I find myself thinking about all the people responsible for shooting down MH17. I often think about the four accused: Mr Pulatov, Mr Dubinsky, Mr Girkin and Mr Kharchenko. I stared at Mr Pulatov in his interviews with the defence. Whatever their belief in the rightness of their cause, how did they feel when they knew a passenger plane had been shot down, and saw the bodies of the people killed, including 80 children.
I wonder if I will ever be face to face with those responsible, sitting down looking at each other as human beings. I would ask them about their life, their childhood, their family and their own children, their hopes and how they came to that point in their life on July 17th 2014. Then I would talk about Jack, his life, his hopes, our grief which does not diminish. What would I be hoping for in doing this? I’m not sure.
An evil deed has been committed… by the crew who fired the missile, by their military leaders who organised it, and especially by the political leaders who from afar fuelled the conflict and, to meet their own ends, moved people around like pawns on a chessboard.
And the consequence to Jack and all others of their actions is incomprehensible.
We live on the other side of the world from where Jack was killed, but it turns out the world is smaller than we think. Our lives and our fate are not disconnected.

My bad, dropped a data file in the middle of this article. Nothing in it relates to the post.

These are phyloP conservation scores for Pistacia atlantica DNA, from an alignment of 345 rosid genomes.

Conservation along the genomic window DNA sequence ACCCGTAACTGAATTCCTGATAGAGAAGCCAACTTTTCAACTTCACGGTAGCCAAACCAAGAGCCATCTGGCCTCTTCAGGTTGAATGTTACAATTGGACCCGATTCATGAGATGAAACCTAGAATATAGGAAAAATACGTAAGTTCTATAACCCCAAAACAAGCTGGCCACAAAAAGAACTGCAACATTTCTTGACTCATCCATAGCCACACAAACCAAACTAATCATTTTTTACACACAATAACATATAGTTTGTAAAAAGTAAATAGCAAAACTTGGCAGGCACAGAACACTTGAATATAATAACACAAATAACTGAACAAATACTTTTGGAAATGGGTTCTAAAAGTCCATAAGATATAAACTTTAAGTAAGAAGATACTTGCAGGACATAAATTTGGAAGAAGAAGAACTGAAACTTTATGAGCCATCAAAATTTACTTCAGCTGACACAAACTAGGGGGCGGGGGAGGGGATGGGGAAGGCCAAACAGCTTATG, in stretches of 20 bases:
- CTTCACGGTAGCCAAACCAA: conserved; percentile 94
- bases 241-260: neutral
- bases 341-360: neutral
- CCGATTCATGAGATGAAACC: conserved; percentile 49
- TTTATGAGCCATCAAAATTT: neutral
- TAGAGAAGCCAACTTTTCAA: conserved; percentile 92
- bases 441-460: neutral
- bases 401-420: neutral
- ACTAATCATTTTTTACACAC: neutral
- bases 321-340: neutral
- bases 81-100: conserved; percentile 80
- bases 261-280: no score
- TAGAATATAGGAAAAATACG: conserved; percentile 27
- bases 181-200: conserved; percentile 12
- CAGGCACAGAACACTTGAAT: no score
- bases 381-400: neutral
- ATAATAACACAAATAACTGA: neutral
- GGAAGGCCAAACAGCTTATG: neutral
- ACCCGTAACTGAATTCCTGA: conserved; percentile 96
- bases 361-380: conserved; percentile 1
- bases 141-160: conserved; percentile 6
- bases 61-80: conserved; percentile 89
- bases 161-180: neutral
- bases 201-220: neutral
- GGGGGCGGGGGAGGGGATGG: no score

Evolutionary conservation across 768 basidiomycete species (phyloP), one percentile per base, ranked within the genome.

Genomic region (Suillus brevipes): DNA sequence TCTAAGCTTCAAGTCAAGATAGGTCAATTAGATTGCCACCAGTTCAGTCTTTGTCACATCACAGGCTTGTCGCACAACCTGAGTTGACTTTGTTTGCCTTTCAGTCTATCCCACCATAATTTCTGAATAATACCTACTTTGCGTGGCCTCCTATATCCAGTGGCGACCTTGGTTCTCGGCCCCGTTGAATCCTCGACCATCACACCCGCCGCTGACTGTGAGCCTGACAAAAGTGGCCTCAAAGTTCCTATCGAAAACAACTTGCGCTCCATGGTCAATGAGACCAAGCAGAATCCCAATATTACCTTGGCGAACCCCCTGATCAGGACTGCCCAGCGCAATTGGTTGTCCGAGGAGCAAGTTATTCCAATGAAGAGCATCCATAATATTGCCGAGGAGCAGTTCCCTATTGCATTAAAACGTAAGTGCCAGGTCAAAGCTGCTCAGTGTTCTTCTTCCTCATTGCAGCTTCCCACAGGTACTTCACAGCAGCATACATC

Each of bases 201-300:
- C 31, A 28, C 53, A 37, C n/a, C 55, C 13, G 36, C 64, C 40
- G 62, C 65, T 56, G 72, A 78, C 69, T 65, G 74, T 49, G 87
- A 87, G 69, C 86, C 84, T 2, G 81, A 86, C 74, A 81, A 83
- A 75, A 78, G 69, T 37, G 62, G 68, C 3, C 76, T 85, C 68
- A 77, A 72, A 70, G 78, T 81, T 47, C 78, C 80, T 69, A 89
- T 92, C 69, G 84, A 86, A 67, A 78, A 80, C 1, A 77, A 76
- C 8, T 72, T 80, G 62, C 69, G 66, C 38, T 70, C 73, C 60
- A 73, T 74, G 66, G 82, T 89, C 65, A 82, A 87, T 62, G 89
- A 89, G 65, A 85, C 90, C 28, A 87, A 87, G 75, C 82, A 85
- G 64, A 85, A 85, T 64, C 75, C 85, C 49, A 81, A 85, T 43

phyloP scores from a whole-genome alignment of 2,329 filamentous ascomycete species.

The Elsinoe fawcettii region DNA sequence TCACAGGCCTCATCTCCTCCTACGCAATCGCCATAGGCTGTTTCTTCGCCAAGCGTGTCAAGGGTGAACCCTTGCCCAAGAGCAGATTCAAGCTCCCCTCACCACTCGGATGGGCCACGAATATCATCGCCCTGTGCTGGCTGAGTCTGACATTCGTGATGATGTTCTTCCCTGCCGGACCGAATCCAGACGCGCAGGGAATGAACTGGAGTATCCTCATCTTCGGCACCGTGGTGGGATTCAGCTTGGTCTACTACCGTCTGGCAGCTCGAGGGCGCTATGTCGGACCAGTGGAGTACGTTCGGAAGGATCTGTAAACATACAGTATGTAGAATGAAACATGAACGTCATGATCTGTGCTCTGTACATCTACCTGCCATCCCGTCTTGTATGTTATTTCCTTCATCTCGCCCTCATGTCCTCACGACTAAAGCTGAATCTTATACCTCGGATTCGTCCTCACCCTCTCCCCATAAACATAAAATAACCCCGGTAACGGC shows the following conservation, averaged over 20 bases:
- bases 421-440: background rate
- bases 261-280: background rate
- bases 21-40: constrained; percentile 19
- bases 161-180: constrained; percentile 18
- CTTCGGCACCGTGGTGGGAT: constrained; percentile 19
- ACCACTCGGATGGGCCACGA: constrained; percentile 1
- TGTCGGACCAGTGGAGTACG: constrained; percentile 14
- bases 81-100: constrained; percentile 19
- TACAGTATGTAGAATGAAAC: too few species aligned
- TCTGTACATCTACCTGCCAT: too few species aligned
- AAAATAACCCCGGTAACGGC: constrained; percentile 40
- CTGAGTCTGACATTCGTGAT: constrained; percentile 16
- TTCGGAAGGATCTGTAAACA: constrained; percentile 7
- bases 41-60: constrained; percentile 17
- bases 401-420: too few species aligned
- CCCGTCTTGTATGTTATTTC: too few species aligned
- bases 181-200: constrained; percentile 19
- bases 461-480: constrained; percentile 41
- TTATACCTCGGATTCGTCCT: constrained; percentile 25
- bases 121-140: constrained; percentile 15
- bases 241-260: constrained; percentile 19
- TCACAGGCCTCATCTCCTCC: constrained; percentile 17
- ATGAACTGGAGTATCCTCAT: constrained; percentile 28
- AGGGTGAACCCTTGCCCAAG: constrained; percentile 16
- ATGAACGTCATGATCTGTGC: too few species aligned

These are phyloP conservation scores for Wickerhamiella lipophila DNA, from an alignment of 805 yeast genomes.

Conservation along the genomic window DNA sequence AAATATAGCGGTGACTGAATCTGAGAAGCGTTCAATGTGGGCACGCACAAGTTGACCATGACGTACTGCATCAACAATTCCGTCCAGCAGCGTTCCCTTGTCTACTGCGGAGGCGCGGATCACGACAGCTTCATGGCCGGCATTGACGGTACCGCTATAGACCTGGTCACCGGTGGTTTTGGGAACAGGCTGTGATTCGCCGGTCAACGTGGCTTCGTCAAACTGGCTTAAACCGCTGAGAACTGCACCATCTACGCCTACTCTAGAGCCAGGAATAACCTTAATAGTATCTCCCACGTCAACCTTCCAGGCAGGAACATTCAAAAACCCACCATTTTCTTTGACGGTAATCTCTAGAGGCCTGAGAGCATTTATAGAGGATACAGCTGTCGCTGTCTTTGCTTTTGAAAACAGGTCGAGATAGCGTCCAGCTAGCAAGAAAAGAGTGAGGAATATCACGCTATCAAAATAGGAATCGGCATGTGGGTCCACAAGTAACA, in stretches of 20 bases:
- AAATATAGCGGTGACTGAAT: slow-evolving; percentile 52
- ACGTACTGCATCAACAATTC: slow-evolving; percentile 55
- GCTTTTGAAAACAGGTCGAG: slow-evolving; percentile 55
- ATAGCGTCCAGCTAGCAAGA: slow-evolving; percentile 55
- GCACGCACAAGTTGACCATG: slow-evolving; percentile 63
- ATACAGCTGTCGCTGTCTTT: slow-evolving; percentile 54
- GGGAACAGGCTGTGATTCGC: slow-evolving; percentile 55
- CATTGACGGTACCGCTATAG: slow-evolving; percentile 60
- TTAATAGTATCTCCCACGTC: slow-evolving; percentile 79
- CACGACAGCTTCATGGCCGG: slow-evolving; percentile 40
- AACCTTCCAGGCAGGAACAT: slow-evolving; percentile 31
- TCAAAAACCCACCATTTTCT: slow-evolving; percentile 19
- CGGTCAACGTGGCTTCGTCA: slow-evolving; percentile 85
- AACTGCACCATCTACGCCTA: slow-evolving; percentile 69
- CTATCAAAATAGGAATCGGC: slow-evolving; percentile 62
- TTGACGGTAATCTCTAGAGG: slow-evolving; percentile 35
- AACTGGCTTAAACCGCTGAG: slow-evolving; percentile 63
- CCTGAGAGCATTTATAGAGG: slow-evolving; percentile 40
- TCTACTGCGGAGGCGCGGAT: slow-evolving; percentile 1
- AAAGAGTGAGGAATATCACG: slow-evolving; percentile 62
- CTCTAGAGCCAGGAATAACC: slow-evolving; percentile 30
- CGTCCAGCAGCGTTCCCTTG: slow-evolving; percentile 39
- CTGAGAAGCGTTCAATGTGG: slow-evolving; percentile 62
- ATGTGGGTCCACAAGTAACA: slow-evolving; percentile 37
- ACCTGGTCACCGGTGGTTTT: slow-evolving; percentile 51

I can speak about the impact of the crime on me, but what about Jack? He has lost the most. He has lost the right to live. Ripped away from him in a moment. Yet this moment required planning and organisation and intent by those responsible. The intent to shoot down a plane and kill.
I do not wish to live in a world where a passenger plane gets shot down, with the death of 298 people, and nothing happens. I do not wish to live in a world where those responsible just shrug their shoulders and say “it had nothing to do with me”.
That is why this trial matters. Revealing the truth is part of justice.
The trial also shines a bright light on the dark and deliberate campaign of denial and disinformation which compounds our grief and anger.
We are living the best we can with the aching emptiness inside from Jack’s absence and the bewilderment and anger about what people have done.
I am thankful to the Court for the opportunity to provide this statement. Jack is now silent, and who will speak for him if I do not.